The Mobile Industry has experienced over 2,000 incidents of fibre cuts and 600 incidents of theft at the mobile cell sites.
The phenomenon affected more than 18 million subscribers within the first half of this year alone, according to data released from the Ghana Chamber of Telecommunications.
The mobile industry association has observed that the prevalence of fibre cuts, cable/fuel/battery thefts, and vandalism to the infrastructure of its members remains an unfortunate challenge affecting quality of service, general social and economic activity, security and customer experience across the country.
A release issued in Accra by the Ghana Chamber of Telecommunication at the weekend said “the persistent nature of the cuts and damage to infrastructure affect operations and threaten the long term sustainability of the mobile technology ecosystem on which Ghana’s digitisation agenda relies heavily in delivering a formal, smart economy and connected society for Ghanaians.”
Further data from the industry association reveals that these cuts which were caused mainly by private developers, road contractors, unknown criminals and other utility providers cost the industry over GH¢30 million in direct repairs only (not counting the cost of loss of revenue, the non-traditional temporary solutions deployed as well as additional capital expenditure to keep network availability stable), over 150,000 litres of diesel and 240 batteries stolen from the cell sites with a whopping 18 million affected subscribers and businesses within the value chain.”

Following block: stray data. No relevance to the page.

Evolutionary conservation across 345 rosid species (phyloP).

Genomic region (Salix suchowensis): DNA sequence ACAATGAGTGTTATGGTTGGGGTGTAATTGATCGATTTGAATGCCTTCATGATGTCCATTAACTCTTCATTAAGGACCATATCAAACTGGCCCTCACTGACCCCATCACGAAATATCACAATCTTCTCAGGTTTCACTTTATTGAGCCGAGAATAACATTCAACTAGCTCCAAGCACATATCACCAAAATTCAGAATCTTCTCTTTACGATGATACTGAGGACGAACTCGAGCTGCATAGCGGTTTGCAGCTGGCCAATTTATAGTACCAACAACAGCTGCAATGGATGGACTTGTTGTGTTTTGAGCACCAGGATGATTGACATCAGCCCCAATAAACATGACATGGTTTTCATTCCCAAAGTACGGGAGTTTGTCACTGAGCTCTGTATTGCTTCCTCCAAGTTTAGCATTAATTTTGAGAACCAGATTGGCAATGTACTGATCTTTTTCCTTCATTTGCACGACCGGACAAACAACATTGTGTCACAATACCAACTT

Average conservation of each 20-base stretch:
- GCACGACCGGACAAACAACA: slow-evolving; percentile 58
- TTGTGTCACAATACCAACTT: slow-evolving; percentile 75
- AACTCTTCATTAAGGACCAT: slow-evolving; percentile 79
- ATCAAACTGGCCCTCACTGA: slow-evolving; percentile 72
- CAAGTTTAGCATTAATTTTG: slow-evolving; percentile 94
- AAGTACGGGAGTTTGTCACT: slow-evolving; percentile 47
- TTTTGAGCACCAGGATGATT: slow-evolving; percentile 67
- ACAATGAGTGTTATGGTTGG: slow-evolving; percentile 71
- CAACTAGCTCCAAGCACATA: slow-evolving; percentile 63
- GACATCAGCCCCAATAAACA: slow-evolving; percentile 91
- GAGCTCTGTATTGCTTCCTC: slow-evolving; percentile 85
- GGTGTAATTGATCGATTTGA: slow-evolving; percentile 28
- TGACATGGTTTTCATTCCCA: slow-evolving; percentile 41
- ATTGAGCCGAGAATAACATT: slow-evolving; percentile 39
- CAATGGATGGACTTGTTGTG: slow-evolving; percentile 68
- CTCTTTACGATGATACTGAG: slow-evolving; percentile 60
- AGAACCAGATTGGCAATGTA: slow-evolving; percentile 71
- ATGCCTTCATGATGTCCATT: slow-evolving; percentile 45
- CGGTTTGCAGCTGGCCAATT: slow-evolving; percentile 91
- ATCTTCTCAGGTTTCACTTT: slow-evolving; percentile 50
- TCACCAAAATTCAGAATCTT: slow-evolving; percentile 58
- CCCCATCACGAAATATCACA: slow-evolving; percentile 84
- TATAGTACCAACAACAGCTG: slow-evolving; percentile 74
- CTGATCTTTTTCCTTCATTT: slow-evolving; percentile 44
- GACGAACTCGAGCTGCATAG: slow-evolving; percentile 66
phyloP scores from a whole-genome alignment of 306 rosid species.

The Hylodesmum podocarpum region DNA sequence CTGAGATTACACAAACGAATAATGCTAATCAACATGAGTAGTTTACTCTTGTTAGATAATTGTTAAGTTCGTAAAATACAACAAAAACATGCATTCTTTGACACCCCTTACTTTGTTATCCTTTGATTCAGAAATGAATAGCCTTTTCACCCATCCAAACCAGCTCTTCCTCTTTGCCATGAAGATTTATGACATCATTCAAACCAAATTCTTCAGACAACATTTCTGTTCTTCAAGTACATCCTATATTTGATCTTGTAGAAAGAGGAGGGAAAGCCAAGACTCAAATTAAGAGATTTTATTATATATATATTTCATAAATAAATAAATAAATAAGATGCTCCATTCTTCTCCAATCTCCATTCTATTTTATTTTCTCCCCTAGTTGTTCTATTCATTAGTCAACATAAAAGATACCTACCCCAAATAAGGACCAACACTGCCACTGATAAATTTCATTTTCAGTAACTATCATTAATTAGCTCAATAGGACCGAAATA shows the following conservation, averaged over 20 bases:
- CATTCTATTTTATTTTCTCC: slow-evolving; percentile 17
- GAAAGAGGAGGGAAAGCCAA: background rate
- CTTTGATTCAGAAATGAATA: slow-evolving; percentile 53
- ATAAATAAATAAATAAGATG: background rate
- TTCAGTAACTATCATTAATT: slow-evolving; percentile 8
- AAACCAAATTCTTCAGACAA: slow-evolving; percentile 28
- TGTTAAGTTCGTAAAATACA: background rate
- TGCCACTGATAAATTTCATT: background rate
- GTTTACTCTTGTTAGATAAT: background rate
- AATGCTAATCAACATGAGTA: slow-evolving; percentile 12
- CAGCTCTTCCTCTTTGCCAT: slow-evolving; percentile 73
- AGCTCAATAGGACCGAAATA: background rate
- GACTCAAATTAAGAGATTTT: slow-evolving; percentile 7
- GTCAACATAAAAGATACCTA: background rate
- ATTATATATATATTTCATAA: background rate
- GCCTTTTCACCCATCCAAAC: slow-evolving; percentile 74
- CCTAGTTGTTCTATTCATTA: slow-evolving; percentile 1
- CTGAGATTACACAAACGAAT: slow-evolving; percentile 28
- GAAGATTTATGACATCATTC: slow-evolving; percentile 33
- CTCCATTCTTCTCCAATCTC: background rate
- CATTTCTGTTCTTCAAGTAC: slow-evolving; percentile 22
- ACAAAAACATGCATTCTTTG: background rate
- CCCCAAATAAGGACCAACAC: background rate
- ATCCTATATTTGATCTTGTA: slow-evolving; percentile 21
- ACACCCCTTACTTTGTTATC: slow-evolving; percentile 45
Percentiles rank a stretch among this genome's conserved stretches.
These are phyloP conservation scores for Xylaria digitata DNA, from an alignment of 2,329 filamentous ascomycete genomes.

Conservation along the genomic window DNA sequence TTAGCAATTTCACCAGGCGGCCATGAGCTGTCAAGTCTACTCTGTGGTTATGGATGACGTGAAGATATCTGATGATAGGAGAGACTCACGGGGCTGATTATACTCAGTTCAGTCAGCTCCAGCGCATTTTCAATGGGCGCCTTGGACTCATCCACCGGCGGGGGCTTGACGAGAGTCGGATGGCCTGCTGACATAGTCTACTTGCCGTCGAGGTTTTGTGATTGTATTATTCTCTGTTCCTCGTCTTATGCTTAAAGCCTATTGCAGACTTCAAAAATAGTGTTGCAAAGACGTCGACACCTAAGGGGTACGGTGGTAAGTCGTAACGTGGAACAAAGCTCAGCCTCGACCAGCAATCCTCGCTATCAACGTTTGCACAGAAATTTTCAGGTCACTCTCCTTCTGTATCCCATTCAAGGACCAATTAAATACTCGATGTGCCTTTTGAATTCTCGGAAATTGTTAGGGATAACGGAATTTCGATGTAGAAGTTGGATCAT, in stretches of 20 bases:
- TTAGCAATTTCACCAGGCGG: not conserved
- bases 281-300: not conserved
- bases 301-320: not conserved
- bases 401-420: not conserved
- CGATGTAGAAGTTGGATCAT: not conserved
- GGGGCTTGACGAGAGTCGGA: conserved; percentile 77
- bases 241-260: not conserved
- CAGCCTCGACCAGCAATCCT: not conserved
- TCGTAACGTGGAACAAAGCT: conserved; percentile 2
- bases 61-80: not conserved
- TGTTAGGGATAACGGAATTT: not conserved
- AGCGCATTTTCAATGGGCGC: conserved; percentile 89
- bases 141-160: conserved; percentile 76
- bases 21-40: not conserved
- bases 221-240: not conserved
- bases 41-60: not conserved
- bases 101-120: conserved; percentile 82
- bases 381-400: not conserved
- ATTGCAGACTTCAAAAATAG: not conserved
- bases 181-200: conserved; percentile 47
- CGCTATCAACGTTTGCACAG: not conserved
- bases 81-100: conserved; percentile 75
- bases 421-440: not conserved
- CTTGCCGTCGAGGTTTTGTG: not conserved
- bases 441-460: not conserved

The Chief Executive of the Ghana Chamber of Telecommunications, Mr Kenneth Ashigbey, said in the release that “the data gathered speaks to the enormous problems that service providers are faced with, where limited funds are being expended on repairs of cuts and replacement of equipment as against expanding the network to enhance quality, reach and experience for customers.
The service providers have to deploy extra meshed networks to provide additional redundancies to ensure that, the over 300 cuts being experienced per month currently does not impact more than 25 per cent of the network.”
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“We cannot continue to accept this menace as a norm and we are working assiduously to reach all partners and stakeholders who work within the Right of Way (RoW) across the country to agree modalities to reduce if not eradicate the menace” Mr Ashigbey stated.
In the light of the development, he said the Chamber was embarking on a sensitisation outreach in four main regions where reports of cable thefts, cuts and damage were rampant to build awareness towards enforcement.
He said the engagement would seek to bring together stakeholders from the road agencies, road contractors, utility service providers, local government, regulators and others who work within the reservations or play critical roles in its management.
Attendees will work together to build action plans towards effective collaboration and better coordination within the right of ways while preserving each other’s infrastructure.
The workshops will engage with security teams within the regions to ensure that criminals who tamper with telecommunications infrastructure were dealt with in accordance with the law.
Electronic Communications Act
Section 77 of the Electronic Communications Act 2008 (Act 775) undoubtedly makes Fibre Optic Cable cut and damage to communications infrastructure a criminal offence to which offenders liable to summary conviction to a fine of not more than three thousand penalty units or to a term of imprisonment of not more than five years or both.
The chamber therefore urged the general public to be vigilant of suspicious persons who access the Right of Way, culverts fitted with underground cables and base station facilities without permits or visibly branded outfits.
“Kindly inform the law enforcement authority or call your mobile network operator to report as their activities affect your service and compromise your security in the long term,” it noted.